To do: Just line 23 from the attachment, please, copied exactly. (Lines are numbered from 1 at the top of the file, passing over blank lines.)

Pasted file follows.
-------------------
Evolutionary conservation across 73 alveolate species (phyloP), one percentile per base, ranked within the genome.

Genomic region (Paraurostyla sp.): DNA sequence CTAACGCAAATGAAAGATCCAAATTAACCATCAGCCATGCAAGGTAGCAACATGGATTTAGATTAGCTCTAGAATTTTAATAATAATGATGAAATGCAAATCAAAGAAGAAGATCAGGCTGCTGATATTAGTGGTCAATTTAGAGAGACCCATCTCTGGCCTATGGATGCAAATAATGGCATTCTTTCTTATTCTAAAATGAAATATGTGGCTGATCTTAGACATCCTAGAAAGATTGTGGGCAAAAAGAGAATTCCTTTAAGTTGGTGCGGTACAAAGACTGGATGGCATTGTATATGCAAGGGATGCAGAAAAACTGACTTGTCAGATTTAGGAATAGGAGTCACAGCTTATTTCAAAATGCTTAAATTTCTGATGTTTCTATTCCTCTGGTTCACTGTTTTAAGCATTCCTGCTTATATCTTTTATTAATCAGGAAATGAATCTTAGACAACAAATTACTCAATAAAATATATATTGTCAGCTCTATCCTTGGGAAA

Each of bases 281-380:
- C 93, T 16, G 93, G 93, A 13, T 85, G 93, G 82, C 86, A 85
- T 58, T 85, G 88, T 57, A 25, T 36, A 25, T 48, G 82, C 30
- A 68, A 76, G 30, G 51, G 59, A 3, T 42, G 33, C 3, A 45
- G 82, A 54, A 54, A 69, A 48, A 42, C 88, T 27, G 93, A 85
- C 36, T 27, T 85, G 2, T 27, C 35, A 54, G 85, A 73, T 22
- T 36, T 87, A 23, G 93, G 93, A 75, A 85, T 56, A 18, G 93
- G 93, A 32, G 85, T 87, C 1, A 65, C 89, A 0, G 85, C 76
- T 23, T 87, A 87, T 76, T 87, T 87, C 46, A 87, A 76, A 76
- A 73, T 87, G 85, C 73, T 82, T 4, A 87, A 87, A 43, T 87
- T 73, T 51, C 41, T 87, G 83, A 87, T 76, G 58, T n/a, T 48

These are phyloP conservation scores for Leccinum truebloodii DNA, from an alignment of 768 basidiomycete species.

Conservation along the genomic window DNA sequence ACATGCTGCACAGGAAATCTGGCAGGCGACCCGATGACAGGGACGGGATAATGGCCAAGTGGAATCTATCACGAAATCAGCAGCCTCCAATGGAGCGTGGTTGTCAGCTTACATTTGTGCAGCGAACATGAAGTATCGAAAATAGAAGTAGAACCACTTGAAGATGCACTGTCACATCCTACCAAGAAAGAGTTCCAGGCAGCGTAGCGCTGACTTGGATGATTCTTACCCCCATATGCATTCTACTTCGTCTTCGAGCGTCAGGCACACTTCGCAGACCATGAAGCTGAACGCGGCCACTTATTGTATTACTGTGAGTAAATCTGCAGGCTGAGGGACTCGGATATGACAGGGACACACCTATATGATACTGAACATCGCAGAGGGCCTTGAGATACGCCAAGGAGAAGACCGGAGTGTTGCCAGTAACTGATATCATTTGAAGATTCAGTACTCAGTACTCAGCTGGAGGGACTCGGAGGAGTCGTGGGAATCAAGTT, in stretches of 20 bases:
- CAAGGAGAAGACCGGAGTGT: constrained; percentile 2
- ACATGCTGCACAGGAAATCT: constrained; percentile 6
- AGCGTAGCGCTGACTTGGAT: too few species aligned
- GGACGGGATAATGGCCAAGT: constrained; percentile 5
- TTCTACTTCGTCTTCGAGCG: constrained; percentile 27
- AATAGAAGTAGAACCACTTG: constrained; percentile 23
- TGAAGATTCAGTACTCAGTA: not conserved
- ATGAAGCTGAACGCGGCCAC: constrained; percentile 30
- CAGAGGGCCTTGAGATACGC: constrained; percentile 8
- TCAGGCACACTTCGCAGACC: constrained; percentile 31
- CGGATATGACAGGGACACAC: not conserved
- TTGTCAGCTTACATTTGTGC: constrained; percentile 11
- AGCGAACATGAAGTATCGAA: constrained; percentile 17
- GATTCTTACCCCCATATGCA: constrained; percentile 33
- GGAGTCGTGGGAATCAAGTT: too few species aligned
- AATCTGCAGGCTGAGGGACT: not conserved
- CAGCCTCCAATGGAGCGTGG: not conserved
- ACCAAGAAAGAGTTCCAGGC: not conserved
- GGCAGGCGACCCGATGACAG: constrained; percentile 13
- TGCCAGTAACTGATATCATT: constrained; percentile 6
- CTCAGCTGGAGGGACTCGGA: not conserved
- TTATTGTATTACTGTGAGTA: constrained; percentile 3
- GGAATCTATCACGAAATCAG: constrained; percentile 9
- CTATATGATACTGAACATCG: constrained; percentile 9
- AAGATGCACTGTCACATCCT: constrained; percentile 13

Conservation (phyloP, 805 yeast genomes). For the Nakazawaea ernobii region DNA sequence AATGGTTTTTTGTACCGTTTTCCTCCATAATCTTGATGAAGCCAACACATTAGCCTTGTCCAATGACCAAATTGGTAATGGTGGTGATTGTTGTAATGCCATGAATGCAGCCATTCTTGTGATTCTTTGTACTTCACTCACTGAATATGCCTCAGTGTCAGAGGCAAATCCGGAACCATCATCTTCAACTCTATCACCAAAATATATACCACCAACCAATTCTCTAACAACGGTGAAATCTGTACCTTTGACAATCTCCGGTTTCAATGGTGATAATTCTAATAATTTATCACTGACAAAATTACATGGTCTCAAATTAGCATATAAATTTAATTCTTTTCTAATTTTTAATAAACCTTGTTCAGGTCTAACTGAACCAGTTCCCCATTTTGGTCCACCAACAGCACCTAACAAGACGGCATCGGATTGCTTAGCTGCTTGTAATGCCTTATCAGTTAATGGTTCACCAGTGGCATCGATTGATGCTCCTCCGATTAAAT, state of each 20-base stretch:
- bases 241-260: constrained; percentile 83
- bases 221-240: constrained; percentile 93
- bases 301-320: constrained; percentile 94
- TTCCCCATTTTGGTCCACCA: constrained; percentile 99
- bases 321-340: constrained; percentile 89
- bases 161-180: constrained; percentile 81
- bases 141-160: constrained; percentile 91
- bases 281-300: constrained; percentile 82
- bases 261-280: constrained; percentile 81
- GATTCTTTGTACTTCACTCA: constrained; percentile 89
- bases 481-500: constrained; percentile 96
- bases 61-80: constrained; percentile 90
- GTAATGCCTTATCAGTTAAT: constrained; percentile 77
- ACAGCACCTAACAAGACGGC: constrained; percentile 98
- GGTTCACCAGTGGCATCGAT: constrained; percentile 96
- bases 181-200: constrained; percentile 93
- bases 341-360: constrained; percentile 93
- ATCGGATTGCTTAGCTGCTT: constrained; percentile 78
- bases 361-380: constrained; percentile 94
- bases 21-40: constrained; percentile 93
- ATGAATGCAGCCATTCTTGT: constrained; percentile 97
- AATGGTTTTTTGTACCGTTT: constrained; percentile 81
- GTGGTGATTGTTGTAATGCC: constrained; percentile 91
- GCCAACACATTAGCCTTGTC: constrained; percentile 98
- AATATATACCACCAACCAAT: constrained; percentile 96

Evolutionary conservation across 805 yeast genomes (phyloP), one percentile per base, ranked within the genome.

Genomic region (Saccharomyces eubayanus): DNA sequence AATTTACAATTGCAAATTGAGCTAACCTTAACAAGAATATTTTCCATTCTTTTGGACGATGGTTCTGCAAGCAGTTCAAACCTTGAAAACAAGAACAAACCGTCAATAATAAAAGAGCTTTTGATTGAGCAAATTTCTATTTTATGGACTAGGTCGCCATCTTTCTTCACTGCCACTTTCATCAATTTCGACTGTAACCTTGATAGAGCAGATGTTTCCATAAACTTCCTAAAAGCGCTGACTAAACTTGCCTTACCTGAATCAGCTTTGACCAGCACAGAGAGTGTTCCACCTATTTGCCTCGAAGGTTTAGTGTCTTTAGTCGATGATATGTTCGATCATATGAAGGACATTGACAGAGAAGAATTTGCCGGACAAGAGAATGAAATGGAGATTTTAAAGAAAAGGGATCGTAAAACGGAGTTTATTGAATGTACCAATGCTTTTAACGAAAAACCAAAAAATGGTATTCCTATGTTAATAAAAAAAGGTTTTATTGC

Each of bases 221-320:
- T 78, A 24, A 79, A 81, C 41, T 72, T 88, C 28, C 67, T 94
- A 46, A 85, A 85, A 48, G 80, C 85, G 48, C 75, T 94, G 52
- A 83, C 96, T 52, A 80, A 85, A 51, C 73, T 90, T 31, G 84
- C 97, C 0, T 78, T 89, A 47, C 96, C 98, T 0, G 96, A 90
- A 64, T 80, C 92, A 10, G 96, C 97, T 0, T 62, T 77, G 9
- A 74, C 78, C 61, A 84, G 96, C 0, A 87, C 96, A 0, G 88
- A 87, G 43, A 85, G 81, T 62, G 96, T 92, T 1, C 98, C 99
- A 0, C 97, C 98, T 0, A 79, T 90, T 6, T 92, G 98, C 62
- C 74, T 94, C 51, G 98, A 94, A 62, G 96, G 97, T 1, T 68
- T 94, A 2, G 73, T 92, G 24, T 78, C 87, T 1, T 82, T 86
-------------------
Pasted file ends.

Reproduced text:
- ATGAAGCTGAACGCGGCCAC: constrained; percentile 30